Top 10 ICONIC GARDENS TO VISIT
1 LEVENS HALL - 1690s
The world-famous topiary displays at Levens Hall in the English Lake District have been largely unchanged since the garden was laid out in the 1690's and are the best 17th century gardens in England. There are more than 90 pieces of topiary, under-planted with thousands of colourful annuals. The eccentric shapes, along with the rose garden, fountain garden, nuttery and herbaceous borders are carefully managed by head gardener, Chris Crowder, who is just the tenth in the job in over 300 years!
2 STOURHEAD – 1730s
City banker, Henry Hoare began the development of this stunning garden in 1735. He dammed the River Stour to make a sinuous lake and, around the lake's shores, he arranged paths, temples, urns, a shivery grotto and a great wealth of trees. It became one of the best-known gardens in England in the 18th century when ‘polite society' made garden-visiting a fashionable activity. Today, it remains one of the finest English landscape gardens.
3 BOWOOD HOUSE – 1760s
Bowood has been home to the Lansdowne family for over 260 years and carries with it a rich and fascinating history. ‘Capability' Brown created the landscape and stunning lake at Bowood over five years between 1763 and 1768. It is one of the best and most unspoilt examples of his famous work. There are 100 acres of pleasure grounds, including an arboretum, cascade, Doric temple, Hermit's Cave and the lake itself.
4 BIDDULPH GRANGE GARDENS 1850s
Biddulph Grange is Britain's best surviving Victorian garden which is both theatrical and revolutionary for its time. James Bateman developed the steeply sloping gardens around Biddulph Grange into terraces, populated with specimens from all over the world that plant hunters gathered on his behalf. Visitors are taken on a miniature tour of the world including China, Egypt and a Scottish Glen. It is as quirky today as it was for his Victorian guests.
5 GRAVETYE MANOR – 1880s
The gardens at Gravetye Manor in Sussex's High Weald are be considered amongst the most influential in English gardening history. The manor became the home of the creative, innovative and revolutionary gardener, William Robinson, in 1884. Robinson spent his remarkable life as a professional gardener and botanist but made his fortune through writing about his experiences and ideas on horticulture. His most notable works include The English Flower Garden - one of the best-selling horticultural books of all time - and the hugely influential title, The Wild Garden. Converted to a boutique hotel in 2010, the gardens at Gravetye are under the expert care of Tom Coward, head gardener.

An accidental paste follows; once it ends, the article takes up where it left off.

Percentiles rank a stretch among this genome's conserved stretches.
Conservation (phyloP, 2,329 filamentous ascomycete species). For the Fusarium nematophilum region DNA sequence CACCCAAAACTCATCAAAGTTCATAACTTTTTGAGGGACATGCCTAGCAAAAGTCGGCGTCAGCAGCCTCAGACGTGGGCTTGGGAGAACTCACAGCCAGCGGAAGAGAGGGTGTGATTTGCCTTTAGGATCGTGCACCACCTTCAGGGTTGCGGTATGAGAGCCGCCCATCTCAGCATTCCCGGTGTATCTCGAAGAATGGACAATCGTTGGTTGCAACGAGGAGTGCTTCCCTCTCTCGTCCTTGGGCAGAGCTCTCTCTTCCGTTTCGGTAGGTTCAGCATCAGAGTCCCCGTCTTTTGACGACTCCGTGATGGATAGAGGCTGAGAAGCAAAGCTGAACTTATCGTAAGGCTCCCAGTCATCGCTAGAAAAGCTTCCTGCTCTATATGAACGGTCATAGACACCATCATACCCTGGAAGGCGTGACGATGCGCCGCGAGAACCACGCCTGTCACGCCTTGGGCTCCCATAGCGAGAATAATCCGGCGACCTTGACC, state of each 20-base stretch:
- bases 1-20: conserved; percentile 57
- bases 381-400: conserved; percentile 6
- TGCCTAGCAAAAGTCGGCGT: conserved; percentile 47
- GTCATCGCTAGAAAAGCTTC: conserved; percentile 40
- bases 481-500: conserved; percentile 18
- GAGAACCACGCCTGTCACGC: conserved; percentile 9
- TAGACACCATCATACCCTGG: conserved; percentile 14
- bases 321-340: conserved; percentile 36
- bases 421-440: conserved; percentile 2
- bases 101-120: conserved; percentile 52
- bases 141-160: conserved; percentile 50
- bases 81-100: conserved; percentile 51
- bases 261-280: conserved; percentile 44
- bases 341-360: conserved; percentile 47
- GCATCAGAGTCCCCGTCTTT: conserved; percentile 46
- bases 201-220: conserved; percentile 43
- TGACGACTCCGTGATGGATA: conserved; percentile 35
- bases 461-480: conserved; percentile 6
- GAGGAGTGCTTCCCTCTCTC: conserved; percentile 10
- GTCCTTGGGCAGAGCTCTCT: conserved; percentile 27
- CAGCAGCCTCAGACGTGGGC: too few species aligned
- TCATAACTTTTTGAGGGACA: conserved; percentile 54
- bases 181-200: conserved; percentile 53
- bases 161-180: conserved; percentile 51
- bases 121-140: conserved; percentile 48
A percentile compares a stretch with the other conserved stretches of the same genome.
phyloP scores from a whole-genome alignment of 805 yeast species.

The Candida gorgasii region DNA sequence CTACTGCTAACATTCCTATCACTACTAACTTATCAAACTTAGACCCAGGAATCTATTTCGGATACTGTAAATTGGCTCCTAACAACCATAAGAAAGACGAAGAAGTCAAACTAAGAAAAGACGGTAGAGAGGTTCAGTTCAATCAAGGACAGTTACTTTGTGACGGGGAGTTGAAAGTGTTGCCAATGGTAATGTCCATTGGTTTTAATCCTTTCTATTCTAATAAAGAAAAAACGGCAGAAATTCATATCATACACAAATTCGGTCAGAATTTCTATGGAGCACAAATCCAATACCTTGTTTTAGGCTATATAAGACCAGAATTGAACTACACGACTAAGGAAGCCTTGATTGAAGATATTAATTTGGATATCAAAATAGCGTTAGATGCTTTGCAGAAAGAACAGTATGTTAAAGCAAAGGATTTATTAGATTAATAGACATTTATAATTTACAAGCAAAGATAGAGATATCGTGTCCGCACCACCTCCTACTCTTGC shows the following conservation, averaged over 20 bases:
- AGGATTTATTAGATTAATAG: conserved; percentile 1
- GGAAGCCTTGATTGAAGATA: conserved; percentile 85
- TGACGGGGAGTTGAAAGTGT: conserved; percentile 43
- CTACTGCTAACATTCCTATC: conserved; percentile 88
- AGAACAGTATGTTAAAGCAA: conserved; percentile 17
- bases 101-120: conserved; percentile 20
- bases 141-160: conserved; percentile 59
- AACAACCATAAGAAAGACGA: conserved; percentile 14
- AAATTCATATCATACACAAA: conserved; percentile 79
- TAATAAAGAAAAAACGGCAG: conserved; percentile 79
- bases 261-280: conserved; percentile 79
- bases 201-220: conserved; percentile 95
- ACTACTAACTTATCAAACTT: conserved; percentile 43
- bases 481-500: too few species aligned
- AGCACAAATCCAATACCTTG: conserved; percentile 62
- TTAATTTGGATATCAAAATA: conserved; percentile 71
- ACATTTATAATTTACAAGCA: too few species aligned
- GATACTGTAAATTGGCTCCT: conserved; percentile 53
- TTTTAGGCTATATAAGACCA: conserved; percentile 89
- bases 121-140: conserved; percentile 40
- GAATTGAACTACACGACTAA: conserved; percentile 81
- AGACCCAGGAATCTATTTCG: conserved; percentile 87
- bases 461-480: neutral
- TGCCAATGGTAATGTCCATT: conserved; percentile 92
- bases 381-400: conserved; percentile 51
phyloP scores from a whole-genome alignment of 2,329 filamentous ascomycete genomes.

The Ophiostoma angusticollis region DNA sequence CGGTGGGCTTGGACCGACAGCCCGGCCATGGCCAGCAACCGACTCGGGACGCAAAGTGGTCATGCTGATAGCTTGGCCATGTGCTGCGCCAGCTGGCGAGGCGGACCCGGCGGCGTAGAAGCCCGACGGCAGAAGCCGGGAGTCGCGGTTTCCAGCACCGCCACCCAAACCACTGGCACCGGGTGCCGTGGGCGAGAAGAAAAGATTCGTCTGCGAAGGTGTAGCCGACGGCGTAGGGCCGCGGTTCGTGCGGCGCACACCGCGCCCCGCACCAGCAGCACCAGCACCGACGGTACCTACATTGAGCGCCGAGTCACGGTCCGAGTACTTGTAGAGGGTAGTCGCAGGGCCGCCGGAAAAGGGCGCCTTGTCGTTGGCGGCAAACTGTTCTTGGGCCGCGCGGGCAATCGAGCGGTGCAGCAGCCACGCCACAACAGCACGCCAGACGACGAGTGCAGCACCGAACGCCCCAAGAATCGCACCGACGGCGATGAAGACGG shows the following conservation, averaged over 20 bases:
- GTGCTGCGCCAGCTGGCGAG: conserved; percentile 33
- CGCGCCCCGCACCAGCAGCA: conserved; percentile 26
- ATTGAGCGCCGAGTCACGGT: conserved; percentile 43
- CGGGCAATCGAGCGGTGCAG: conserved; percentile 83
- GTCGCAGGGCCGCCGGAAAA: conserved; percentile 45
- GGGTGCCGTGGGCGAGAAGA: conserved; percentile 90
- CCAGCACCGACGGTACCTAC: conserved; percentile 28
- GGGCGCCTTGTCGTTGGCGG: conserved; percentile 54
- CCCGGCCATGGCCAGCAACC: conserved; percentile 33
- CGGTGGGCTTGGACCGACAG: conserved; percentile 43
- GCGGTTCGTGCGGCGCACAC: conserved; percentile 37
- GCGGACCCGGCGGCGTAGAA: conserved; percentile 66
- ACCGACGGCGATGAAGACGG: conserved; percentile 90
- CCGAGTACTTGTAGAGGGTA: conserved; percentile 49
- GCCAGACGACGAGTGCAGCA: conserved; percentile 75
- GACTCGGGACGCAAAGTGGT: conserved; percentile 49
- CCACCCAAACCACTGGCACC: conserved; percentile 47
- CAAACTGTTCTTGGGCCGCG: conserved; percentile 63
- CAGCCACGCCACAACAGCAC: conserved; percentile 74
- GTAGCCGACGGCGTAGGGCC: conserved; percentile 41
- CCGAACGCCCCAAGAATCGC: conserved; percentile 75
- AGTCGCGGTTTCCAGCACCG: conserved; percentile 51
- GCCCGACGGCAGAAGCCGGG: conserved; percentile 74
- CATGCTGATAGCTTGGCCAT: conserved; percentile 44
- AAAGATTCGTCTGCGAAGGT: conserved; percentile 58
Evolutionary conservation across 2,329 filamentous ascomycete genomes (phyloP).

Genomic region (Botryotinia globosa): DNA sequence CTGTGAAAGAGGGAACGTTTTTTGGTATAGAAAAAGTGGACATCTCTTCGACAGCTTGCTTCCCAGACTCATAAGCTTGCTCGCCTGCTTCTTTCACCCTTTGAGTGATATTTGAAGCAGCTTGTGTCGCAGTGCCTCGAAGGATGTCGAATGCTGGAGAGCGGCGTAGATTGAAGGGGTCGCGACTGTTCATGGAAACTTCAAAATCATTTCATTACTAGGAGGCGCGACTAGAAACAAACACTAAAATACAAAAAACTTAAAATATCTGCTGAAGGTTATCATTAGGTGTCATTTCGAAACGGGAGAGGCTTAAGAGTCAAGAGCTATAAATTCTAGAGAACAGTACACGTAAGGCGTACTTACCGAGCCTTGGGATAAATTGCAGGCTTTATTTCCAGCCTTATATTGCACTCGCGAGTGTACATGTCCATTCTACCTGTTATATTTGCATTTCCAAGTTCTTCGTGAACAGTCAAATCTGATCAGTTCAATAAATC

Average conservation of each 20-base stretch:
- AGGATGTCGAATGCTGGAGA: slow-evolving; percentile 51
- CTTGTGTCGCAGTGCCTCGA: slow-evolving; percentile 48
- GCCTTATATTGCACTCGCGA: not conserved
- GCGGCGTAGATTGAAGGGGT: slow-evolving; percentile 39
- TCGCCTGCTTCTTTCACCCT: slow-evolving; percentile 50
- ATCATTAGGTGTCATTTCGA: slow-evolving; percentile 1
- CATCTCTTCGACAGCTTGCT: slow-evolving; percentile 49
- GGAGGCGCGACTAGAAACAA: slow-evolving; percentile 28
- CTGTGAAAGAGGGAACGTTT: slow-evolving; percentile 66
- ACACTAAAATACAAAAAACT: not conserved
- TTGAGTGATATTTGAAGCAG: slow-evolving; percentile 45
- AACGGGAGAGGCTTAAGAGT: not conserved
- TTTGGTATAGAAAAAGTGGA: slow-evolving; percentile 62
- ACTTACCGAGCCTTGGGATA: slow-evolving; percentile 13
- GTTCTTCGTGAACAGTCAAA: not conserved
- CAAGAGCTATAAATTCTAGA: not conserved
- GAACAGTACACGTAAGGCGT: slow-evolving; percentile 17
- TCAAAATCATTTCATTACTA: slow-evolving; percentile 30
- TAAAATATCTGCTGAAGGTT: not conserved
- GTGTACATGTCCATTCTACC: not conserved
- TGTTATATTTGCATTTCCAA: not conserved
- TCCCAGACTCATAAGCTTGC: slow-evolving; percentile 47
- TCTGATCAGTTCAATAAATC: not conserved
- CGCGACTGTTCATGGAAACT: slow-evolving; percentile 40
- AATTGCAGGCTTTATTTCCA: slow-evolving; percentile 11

6 HESTERCOMBE – 1910s
Designed just before WWI, Hestercombe, in the beautiful Somerset countryside just outside of Taunton, contains one of the great masterpieces of the collaboration between architect, Edwin Lutyens and garden designer, Gertrude Jekyll. The garden, on three levels, features beautiful formal stonework, with Lutyens' seats, steps, pergolas, pools and iris-fringed rills fed by high water-spouting masks. It is pure enchantment. The whole garden is planted with Jekyll's inspired combinations of colour and form, from records in her own hand, which survived, pinned up in the potting shed.
7 HIDCOTE MANOR GARDENS – 1920s In 1907 when American, Major Lawrence Johnston first acquired the property at Hidcote, there was no garden at all, just a few fine trees. It has been said that it must have taken immense optimism, imagination, skill and energy, not to mention foresight, to create the magnificent garden which is Hidcote today. Many, many gardens, not least Sissinghurst Castle, have been inspired by the series of garden ‘rooms' designed by Major Johnston in the Cotswolds Area of Outstanding Natural Beauty.
8 GREAT DIXTER - 1960s Great Dixter, the East Sussex garden of the late Christopher Lloyd, author, columnist and lecturer on garden plants and design, is an example of cottage gardening on a grand scale. The garden is composed of a series of small gardens including a fine topiary garden, exotic garden, kitchen garden – an attractive mingling of vegetables and flowers – a large orchard with a sea of wild flowers and a magnificent herbaceous border in summer, truly a joy for any gardener to visit. The gardens today reflect the carefully contrived planting principles of Christopher Lloyd, which have been enthusiastically taken forward in Christo's style by his head gardener Fergus Garrett.
9 THE EDEN PROJECT – 1990s Constructed in a 35-acre crater which was previously a gigantic china clay pit in Cornwall, the Eden Project claims to have the largest greenhouses in the world: giant geodesic structures which house the Rainforest Biome and the Mediterranean Biome. All around is inspiring outdoor planting with an on-site hotel opening in 2020. The fundamental message here is about sustainability and man's relationship with, and dependence upon, plants.
10 TRENTHAM – 2004 Described as “the garden make-over of the decade”, the gardens at Trentham have benefitted from the expertise and skill of great modern garden designers such as Tom Stuart Smith, Piet Oudolf and Nigel Dunnett. Utilising the wonderful historic features such as Capability Brown's lake and Sir Charles Barry's parterre, the new design features innovative and contemporary planting which is setting the trend for the next generation of English gardens.
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